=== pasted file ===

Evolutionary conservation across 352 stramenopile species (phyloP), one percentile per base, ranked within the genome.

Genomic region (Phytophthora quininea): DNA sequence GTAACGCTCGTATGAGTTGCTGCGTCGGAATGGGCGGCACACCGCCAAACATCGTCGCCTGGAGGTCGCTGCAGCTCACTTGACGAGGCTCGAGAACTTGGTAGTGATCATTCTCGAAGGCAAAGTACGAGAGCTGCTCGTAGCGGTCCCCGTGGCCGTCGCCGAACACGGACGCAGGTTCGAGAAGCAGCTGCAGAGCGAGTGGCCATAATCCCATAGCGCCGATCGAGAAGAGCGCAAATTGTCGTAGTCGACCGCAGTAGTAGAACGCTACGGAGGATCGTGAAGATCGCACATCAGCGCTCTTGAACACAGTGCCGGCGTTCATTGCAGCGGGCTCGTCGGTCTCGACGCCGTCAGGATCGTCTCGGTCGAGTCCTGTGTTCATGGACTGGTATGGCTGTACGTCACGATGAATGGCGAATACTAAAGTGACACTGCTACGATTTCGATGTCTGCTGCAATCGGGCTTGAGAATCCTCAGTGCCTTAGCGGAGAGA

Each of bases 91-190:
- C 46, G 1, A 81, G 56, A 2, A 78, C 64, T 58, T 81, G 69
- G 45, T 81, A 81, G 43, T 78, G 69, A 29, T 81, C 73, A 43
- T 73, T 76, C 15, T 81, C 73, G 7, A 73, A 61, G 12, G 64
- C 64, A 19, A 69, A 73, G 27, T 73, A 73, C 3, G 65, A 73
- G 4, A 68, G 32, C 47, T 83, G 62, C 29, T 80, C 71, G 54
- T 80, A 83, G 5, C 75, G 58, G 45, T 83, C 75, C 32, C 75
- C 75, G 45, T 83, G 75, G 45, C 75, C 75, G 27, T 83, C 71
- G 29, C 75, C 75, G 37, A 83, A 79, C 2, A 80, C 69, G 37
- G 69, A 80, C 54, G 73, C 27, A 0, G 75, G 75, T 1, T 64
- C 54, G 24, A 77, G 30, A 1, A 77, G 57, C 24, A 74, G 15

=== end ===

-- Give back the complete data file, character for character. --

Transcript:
Evolutionary conservation across 352 stramenopile species (phyloP), one percentile per base, ranked within the genome.

Genomic region (Phytophthora quininea): DNA sequence GTAACGCTCGTATGAGTTGCTGCGTCGGAATGGGCGGCACACCGCCAAACATCGTCGCCTGGAGGTCGCTGCAGCTCACTTGACGAGGCTCGAGAACTTGGTAGTGATCATTCTCGAAGGCAAAGTACGAGAGCTGCTCGTAGCGGTCCCCGTGGCCGTCGCCGAACACGGACGCAGGTTCGAGAAGCAGCTGCAGAGCGAGTGGCCATAATCCCATAGCGCCGATCGAGAAGAGCGCAAATTGTCGTAGTCGACCGCAGTAGTAGAACGCTACGGAGGATCGTGAAGATCGCACATCAGCGCTCTTGAACACAGTGCCGGCGTTCATTGCAGCGGGCTCGTCGGTCTCGACGCCGTCAGGATCGTCTCGGTCGAGTCCTGTGTTCATGGACTGGTATGGCTGTACGTCACGATGAATGGCGAATACTAAAGTGACACTGCTACGATTTCGATGTCTGCTGCAATCGGGCTTGAGAATCCTCAGTGCCTTAGCGGAGAGA

Each of bases 91-190:
- C 46, G 1, A 81, G 56, A 2, A 78, C 64, T 58, T 81, G 69
- G 45, T 81, A 81, G 43, T 78, G 69, A 29, T 81, C 73, A 43
- T 73, T 76, C 15, T 81, C 73, G 7, A 73, A 61, G 12, G 64
- C 64, A 19, A 69, A 73, G 27, T 73, A 73, C 3, G 65, A 73
- G 4, A 68, G 32, C 47, T 83, G 62, C 29, T 80, C 71, G 54
- T 80, A 83, G 5, C 75, G 58, G 45, T 83, C 75, C 32, C 75
- C 75, G 45, T 83, G 75, G 45, C 75, C 75, G 27, T 83, C 71
- G 29, C 75, C 75, G 37, A 83, A 79, C 2, A 80, C 69, G 37
- G 69, A 80, C 54, G 73, C 27, A 0, G 75, G 75, T 1, T 64
- C 54, G 24, A 77, G 30, A 1, A 77, G 57, C 24, A 74, G 15